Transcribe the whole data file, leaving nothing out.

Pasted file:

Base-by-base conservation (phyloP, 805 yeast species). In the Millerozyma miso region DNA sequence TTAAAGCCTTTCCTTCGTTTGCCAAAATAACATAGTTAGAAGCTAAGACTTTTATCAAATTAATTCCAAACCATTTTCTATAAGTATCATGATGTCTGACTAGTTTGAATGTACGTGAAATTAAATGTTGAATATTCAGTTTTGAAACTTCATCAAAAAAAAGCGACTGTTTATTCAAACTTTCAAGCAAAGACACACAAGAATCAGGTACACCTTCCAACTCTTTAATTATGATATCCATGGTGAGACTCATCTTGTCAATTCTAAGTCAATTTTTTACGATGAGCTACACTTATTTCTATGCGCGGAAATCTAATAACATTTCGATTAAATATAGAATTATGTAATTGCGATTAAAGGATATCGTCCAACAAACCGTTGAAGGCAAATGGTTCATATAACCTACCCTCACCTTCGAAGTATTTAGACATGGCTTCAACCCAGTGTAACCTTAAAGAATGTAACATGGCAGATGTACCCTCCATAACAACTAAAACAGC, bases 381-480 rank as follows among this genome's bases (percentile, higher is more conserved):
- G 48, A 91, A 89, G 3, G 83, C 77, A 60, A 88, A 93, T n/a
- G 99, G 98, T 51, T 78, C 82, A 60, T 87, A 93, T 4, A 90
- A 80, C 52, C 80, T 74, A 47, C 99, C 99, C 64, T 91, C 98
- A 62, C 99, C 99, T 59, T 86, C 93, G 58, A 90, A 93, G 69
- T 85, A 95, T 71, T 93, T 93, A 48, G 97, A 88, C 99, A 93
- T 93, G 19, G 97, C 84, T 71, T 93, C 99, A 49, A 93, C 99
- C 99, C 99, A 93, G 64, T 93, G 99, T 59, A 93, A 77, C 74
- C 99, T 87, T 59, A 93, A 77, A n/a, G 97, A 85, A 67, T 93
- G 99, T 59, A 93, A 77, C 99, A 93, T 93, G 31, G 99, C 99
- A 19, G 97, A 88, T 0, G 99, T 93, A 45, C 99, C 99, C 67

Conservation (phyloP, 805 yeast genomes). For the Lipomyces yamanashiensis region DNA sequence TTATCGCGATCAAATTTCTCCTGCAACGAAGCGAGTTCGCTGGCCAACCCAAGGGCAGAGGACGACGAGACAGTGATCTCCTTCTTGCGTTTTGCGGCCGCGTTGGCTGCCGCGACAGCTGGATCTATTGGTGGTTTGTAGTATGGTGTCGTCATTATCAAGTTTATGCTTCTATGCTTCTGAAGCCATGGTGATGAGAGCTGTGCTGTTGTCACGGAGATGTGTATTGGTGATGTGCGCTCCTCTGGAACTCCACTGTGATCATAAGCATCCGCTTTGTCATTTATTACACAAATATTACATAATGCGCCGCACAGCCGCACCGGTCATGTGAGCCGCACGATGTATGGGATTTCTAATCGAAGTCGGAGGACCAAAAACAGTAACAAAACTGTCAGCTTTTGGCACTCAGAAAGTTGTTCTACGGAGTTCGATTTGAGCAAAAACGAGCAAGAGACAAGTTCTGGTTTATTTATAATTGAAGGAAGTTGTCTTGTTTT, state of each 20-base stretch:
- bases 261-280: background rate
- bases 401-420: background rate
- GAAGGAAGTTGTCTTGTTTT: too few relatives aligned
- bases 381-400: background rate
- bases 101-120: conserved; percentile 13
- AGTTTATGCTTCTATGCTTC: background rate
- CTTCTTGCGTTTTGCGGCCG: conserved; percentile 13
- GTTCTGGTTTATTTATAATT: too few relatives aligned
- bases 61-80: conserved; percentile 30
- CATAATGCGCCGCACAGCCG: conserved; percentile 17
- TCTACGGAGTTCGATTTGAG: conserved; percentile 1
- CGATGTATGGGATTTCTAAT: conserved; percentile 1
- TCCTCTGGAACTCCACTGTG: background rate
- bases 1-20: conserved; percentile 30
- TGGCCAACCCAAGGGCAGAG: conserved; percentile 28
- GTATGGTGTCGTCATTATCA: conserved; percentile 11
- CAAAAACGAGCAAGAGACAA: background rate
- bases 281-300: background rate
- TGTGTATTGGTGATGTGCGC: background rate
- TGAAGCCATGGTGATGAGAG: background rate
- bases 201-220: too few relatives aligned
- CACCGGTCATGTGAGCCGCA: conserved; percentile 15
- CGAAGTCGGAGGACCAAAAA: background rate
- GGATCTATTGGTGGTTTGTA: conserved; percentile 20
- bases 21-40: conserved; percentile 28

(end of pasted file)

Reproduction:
Base-by-base conservation (phyloP, 805 yeast species). In the Millerozyma miso region DNA sequence TTAAAGCCTTTCCTTCGTTTGCCAAAATAACATAGTTAGAAGCTAAGACTTTTATCAAATTAATTCCAAACCATTTTCTATAAGTATCATGATGTCTGACTAGTTTGAATGTACGTGAAATTAAATGTTGAATATTCAGTTTTGAAACTTCATCAAAAAAAAGCGACTGTTTATTCAAACTTTCAAGCAAAGACACACAAGAATCAGGTACACCTTCCAACTCTTTAATTATGATATCCATGGTGAGACTCATCTTGTCAATTCTAAGTCAATTTTTTACGATGAGCTACACTTATTTCTATGCGCGGAAATCTAATAACATTTCGATTAAATATAGAATTATGTAATTGCGATTAAAGGATATCGTCCAACAAACCGTTGAAGGCAAATGGTTCATATAACCTACCCTCACCTTCGAAGTATTTAGACATGGCTTCAACCCAGTGTAACCTTAAAGAATGTAACATGGCAGATGTACCCTCCATAACAACTAAAACAGC, bases 381-480 rank as follows among this genome's bases (percentile, higher is more conserved):
- G 48, A 91, A 89, G 3, G 83, C 77, A 60, A 88, A 93, T n/a
- G 99, G 98, T 51, T 78, C 82, A 60, T 87, A 93, T 4, A 90
- A 80, C 52, C 80, T 74, A 47, C 99, C 99, C 64, T 91, C 98
- A 62, C 99, C 99, T 59, T 86, C 93, G 58, A 90, A 93, G 69
- T 85, A 95, T 71, T 93, T 93, A 48, G 97, A 88, C 99, A 93
- T 93, G 19, G 97, C 84, T 71, T 93, C 99, A 49, A 93, C 99
- C 99, C 99, A 93, G 64, T 93, G 99, T 59, A 93, A 77, C 74
- C 99, T 87, T 59, A 93, A 77, A n/a, G 97, A 85, A 67, T 93
- G 99, T 59, A 93, A 77, C 99, A 93, T 93, G 31, G 99, C 99
- A 19, G 97, A 88, T 0, G 99, T 93, A 45, C 99, C 99, C 67

Conservation (phyloP, 805 yeast genomes). For the Lipomyces yamanashiensis region DNA sequence TTATCGCGATCAAATTTCTCCTGCAACGAAGCGAGTTCGCTGGCCAACCCAAGGGCAGAGGACGACGAGACAGTGATCTCCTTCTTGCGTTTTGCGGCCGCGTTGGCTGCCGCGACAGCTGGATCTATTGGTGGTTTGTAGTATGGTGTCGTCATTATCAAGTTTATGCTTCTATGCTTCTGAAGCCATGGTGATGAGAGCTGTGCTGTTGTCACGGAGATGTGTATTGGTGATGTGCGCTCCTCTGGAACTCCACTGTGATCATAAGCATCCGCTTTGTCATTTATTACACAAATATTACATAATGCGCCGCACAGCCGCACCGGTCATGTGAGCCGCACGATGTATGGGATTTCTAATCGAAGTCGGAGGACCAAAAACAGTAACAAAACTGTCAGCTTTTGGCACTCAGAAAGTTGTTCTACGGAGTTCGATTTGAGCAAAAACGAGCAAGAGACAAGTTCTGGTTTATTTATAATTGAAGGAAGTTGTCTTGTTTT, state of each 20-base stretch:
- bases 261-280: background rate
- bases 401-420: background rate
- GAAGGAAGTTGTCTTGTTTT: too few relatives aligned
- bases 381-400: background rate
- bases 101-120: conserved; percentile 13
- AGTTTATGCTTCTATGCTTC: background rate
- CTTCTTGCGTTTTGCGGCCG: conserved; percentile 13
- GTTCTGGTTTATTTATAATT: too few relatives aligned
- bases 61-80: conserved; percentile 30
- CATAATGCGCCGCACAGCCG: conserved; percentile 17
- TCTACGGAGTTCGATTTGAG: conserved; percentile 1
- CGATGTATGGGATTTCTAAT: conserved; percentile 1
- TCCTCTGGAACTCCACTGTG: background rate
- bases 1-20: conserved; percentile 30
- TGGCCAACCCAAGGGCAGAG: conserved; percentile 28
- GTATGGTGTCGTCATTATCA: conserved; percentile 11
- CAAAAACGAGCAAGAGACAA: background rate
- bases 281-300: background rate
- TGTGTATTGGTGATGTGCGC: background rate
- TGAAGCCATGGTGATGAGAG: background rate
- bases 201-220: too few relatives aligned
- CACCGGTCATGTGAGCCGCA: conserved; percentile 15
- CGAAGTCGGAGGACCAAAAA: background rate
- GGATCTATTGGTGGTTTGTA: conserved; percentile 20
- bases 21-40: conserved; percentile 28